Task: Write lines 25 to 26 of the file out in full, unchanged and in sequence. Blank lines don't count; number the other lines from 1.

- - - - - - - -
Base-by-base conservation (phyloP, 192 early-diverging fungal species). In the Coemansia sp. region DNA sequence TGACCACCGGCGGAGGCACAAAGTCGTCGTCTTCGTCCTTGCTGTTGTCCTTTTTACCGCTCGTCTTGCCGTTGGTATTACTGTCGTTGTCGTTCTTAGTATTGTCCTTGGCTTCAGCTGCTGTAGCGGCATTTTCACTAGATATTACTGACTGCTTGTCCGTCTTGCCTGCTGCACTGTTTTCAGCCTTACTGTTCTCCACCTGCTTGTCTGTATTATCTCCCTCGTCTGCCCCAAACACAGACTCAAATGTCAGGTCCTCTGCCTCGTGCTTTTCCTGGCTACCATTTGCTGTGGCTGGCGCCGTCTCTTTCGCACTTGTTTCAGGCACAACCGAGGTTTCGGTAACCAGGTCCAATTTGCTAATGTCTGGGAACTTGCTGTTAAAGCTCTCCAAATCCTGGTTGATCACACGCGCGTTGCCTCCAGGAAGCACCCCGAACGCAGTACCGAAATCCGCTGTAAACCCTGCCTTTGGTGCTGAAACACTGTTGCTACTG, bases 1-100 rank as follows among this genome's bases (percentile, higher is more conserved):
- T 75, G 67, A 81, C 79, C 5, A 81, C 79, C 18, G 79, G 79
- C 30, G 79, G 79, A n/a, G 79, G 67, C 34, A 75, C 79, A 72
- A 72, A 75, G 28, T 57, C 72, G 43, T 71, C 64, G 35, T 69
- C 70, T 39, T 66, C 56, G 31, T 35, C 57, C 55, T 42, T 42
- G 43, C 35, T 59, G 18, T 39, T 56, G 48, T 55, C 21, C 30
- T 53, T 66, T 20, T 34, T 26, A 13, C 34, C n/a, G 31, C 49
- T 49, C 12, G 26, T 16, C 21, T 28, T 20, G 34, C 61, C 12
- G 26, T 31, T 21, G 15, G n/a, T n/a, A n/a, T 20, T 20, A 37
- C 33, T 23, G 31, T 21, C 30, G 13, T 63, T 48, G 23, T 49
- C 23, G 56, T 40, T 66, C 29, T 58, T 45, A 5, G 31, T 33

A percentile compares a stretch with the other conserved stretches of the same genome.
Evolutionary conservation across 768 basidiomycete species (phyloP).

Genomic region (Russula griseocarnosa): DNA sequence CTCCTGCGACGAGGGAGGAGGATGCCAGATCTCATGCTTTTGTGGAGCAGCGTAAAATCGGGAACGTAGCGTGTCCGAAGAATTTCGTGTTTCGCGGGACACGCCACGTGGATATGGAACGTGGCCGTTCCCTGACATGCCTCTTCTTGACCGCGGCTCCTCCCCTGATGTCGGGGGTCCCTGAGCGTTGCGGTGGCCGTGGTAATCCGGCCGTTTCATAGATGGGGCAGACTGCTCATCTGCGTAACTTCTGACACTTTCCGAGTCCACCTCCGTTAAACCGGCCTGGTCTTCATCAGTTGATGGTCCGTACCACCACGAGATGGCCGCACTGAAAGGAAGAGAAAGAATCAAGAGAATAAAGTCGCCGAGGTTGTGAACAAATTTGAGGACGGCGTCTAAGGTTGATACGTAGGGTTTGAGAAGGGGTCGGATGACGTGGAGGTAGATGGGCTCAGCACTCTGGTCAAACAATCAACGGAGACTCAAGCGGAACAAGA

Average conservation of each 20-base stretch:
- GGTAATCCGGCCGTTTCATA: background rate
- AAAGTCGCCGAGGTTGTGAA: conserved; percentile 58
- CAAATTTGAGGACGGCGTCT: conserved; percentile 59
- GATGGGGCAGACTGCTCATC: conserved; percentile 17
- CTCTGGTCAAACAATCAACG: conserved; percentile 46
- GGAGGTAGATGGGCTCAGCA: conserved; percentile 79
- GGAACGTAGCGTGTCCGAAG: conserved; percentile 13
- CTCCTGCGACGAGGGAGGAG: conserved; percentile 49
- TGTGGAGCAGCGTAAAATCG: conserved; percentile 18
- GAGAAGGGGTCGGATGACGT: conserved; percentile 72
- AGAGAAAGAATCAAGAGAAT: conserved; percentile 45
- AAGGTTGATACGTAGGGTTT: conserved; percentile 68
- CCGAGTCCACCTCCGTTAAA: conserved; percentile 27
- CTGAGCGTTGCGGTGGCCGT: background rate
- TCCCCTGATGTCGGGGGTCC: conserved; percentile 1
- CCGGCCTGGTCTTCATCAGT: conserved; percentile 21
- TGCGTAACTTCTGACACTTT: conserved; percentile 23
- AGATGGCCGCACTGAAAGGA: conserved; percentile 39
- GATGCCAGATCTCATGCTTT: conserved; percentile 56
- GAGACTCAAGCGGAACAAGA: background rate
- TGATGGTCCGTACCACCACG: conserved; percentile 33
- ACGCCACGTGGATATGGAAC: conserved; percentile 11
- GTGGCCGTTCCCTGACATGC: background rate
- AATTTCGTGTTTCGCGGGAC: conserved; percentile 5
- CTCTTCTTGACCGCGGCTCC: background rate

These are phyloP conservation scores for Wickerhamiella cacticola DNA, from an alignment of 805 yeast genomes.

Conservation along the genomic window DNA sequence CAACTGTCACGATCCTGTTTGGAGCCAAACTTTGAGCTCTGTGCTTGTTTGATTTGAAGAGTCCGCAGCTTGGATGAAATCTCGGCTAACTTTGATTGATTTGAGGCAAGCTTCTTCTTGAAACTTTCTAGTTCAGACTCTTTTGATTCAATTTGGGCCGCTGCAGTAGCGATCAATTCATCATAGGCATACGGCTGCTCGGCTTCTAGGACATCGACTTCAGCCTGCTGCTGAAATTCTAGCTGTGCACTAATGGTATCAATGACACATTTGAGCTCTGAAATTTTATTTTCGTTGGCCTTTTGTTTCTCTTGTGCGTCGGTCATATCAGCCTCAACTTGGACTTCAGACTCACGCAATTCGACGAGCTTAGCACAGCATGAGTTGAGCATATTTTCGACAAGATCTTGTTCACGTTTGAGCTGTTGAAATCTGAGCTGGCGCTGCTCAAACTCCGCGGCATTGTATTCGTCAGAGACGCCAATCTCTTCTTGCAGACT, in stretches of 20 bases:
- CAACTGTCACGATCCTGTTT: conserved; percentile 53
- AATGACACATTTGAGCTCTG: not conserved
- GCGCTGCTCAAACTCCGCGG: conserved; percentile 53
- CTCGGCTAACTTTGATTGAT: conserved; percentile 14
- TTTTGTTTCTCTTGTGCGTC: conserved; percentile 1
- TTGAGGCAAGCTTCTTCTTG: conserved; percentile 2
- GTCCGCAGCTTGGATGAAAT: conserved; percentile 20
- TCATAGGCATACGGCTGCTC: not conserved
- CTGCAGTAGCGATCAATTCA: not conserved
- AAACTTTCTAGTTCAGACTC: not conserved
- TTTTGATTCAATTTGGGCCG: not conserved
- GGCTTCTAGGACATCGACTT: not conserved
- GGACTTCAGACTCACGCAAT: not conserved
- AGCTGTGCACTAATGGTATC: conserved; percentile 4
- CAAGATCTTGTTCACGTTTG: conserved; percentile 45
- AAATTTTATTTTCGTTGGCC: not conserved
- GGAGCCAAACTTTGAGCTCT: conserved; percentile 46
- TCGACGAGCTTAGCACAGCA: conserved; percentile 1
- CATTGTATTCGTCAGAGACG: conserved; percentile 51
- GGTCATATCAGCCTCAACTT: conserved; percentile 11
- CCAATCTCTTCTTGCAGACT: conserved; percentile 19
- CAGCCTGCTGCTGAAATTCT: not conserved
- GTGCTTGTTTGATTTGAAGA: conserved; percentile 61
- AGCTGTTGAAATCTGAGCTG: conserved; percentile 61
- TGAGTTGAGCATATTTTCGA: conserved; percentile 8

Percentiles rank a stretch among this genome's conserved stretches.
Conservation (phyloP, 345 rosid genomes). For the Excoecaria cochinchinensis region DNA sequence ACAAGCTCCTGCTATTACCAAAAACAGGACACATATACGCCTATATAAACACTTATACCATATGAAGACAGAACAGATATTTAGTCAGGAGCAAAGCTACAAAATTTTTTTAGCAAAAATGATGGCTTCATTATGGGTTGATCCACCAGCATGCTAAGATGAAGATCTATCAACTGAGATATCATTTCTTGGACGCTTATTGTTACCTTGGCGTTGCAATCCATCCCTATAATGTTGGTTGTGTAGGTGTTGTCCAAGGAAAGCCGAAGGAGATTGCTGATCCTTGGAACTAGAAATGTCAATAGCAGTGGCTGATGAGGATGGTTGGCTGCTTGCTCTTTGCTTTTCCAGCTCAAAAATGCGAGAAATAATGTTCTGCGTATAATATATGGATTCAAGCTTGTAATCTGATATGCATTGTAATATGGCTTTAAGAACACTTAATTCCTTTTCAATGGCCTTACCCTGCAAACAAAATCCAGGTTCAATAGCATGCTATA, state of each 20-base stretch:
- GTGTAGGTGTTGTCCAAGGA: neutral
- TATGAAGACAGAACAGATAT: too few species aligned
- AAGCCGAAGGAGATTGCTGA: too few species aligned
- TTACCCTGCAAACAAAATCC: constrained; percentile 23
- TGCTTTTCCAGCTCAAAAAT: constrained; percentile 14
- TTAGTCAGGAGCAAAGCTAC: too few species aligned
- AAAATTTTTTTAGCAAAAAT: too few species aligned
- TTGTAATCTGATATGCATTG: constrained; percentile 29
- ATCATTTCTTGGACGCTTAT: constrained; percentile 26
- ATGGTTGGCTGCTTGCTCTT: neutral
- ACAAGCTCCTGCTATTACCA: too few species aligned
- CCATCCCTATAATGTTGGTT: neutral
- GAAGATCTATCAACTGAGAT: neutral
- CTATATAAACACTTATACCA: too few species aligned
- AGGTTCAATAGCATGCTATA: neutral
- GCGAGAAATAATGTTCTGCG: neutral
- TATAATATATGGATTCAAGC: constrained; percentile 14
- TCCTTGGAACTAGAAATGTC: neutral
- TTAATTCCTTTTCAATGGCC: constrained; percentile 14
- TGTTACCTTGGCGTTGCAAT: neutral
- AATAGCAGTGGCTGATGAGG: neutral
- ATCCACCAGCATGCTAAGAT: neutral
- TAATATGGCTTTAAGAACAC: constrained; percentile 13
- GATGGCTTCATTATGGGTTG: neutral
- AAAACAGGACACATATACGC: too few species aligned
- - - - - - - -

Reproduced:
- GAGAAGGGGTCGGATGACGT: conserved; percentile 72
- AGAGAAAGAATCAAGAGAAT: conserved; percentile 45